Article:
Fashion lore would have it that Diana came to despise her Windsor-wife ensembles, banishing many of them to Christie's, which auctioned them off to raise money for Great Ormond Street Hospital in 1994. But it was in these outfits I loved her best. That tweedy bomber and skirt ensemble she wore while honeymooning at Balmoral? Heaven. Diana tripping around Venice in 1985 in a green checkered coat with mega lapels and matching midi-heels? My dear, it's just so Balenciaga resort.
As a child, I would study the finer details of Diana's wardrobe in a state of near-transcendent rapture. I grew up in a family that regarded an interest in fashion with a distrust bordering on disdain, and Diana was my gateway drug to a life-long clothes addiction. And she had so many of them. I was, in particular, transfixed by the attention paid to each ensemble — how the primrose-yellow trim of a dress would exactly match the shade of her hat and handbag. In the pitiful yore of a world without the internet, where Sunday supplements stood in for Google image searches, I pored over papers detailing, for example, the royal tour of Australia, like a devotee in possession of a holy relic. I wasn't alone among my peers either. One fellow junior was so Di-mented, she put together a storybook of felt-tip illustrations detailing her fairytale progress. It earned her a trip to the Palace and a spot on Blue Peter.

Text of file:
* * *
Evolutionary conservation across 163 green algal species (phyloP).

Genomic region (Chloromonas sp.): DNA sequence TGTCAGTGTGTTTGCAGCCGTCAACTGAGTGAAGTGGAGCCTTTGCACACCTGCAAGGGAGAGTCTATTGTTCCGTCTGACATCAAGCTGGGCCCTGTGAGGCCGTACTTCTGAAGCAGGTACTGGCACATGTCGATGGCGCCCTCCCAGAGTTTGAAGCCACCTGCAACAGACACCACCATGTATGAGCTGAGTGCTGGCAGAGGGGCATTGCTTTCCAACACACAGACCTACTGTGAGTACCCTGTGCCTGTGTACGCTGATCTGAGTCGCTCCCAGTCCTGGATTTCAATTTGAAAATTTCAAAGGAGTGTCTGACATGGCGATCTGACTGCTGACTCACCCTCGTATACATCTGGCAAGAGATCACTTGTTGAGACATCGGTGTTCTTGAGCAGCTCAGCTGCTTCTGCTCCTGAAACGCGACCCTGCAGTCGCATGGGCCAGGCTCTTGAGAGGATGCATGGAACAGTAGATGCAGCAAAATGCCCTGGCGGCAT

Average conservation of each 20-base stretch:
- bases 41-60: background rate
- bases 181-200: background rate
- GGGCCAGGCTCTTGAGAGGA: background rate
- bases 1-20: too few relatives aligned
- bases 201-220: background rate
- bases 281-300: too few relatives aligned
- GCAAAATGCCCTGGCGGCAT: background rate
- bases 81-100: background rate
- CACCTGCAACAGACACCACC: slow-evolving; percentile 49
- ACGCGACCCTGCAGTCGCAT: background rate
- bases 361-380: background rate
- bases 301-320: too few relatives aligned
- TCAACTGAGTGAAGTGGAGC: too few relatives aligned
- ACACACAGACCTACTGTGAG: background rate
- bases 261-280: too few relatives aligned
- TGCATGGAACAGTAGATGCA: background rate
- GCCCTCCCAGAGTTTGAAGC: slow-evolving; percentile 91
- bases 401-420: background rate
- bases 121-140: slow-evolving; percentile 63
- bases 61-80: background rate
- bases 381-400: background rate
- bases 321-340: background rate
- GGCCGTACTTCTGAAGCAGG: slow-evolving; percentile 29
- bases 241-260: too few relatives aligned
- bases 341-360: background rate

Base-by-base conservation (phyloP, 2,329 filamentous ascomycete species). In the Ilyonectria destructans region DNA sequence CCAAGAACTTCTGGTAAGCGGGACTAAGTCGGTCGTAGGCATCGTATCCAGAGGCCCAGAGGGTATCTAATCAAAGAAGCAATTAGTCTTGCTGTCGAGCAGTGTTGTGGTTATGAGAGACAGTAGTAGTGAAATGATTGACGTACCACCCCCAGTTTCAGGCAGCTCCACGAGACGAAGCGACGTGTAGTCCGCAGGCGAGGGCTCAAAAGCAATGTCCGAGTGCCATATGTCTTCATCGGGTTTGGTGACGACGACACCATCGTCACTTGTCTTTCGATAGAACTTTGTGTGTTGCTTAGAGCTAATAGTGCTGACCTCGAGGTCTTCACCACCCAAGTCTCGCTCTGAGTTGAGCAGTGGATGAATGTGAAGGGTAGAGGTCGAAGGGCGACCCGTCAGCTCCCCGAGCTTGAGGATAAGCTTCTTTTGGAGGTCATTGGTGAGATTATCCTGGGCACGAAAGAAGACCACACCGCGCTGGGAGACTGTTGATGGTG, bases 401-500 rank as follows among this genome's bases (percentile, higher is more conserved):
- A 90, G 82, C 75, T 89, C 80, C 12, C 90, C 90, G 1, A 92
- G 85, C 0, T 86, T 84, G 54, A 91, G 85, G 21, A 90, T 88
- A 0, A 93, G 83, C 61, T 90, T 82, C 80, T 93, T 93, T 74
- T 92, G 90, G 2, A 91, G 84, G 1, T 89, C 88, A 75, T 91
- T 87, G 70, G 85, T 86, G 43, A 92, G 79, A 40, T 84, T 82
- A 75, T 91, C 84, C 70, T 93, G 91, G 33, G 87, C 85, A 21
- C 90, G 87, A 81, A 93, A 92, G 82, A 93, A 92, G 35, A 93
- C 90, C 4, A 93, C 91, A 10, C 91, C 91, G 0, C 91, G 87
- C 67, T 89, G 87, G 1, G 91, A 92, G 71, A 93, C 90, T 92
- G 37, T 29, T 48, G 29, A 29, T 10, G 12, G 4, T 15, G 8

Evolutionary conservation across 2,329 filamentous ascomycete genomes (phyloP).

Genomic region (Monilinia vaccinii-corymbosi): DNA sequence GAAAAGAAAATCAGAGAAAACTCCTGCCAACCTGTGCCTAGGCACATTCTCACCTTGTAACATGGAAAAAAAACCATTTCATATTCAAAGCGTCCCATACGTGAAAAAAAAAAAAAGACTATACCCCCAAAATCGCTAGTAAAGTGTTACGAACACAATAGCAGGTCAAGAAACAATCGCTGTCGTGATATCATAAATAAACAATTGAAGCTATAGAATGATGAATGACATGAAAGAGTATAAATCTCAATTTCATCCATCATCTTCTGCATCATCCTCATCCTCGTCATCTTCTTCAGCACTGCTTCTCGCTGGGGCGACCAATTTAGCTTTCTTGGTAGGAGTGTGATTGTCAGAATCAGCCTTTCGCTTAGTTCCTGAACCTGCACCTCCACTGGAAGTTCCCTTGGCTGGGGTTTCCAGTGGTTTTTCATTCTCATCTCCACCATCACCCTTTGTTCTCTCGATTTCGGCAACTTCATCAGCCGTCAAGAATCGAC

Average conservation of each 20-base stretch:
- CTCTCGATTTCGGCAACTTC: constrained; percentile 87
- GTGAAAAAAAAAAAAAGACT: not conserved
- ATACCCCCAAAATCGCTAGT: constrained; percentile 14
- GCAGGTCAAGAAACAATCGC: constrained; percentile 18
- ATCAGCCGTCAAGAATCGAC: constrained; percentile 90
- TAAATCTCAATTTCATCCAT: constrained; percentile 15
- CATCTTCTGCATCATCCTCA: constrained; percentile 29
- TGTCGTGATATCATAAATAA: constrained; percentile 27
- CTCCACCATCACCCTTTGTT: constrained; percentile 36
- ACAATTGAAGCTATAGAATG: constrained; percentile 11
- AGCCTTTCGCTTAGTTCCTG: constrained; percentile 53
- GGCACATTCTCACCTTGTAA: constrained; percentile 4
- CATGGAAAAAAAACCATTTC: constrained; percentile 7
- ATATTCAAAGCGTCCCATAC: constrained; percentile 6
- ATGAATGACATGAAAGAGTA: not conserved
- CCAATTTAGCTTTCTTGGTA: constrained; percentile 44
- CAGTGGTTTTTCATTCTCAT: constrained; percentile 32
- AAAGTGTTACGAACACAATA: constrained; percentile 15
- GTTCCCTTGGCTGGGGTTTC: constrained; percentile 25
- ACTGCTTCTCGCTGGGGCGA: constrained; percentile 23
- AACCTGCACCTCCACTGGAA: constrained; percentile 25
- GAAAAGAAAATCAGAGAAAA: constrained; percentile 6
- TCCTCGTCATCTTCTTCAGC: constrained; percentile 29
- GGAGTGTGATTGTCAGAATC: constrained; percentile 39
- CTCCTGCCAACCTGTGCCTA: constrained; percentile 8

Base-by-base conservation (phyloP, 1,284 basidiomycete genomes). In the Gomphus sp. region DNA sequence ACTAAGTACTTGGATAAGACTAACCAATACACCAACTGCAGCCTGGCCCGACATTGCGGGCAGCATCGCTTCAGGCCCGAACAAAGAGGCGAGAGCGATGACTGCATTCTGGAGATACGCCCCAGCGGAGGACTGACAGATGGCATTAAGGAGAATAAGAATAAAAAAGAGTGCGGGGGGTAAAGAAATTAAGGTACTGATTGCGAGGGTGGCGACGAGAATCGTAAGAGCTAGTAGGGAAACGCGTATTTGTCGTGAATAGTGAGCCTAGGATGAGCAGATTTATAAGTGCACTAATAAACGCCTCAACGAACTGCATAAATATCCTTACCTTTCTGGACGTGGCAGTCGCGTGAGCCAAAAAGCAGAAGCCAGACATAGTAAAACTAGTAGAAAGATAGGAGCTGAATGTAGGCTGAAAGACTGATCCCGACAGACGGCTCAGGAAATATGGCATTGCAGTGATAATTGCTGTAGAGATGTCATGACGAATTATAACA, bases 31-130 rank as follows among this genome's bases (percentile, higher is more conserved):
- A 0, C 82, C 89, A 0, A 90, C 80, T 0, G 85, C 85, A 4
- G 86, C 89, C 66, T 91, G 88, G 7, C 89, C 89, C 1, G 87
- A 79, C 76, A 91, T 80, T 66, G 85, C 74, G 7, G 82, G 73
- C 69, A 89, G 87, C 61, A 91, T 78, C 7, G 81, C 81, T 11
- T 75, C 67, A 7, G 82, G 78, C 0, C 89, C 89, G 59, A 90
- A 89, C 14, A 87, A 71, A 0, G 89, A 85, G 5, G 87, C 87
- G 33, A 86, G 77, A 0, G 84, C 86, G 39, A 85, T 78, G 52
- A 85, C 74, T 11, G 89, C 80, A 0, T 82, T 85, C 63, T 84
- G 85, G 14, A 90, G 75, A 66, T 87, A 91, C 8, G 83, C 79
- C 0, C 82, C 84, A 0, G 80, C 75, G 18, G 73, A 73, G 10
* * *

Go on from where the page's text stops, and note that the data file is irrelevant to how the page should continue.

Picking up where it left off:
But time went by. I grew up, discovered Molly Ringwald and found a new girl to style-crush on. Diana moved on too, exchanging her Emanuel silks for logo sweatshirts, shorts and Reebok trainers in which to flaunt her newly gym-honed legs (a style that the Russian provocateur Gosha Rubchinskiy must have admired in the creation of his retro cult street label). Eventually, she graduated to the Italian houses and the elegant English designers credited with "streamlining" her 1990s fashionability. Mario Testino photographed her at her most radiantly composed.
But I missed the Diana of old. You can keep the cold war, pre-Euro cuisine, power politics and yuppie rhetoric of the decade we now seem to have returned to, but I'll take 80s Diana any day. Eighties Diana was the best: flouncy, frilly and fantastically naive. It's about the only feature of that era I feel any fondness for at all.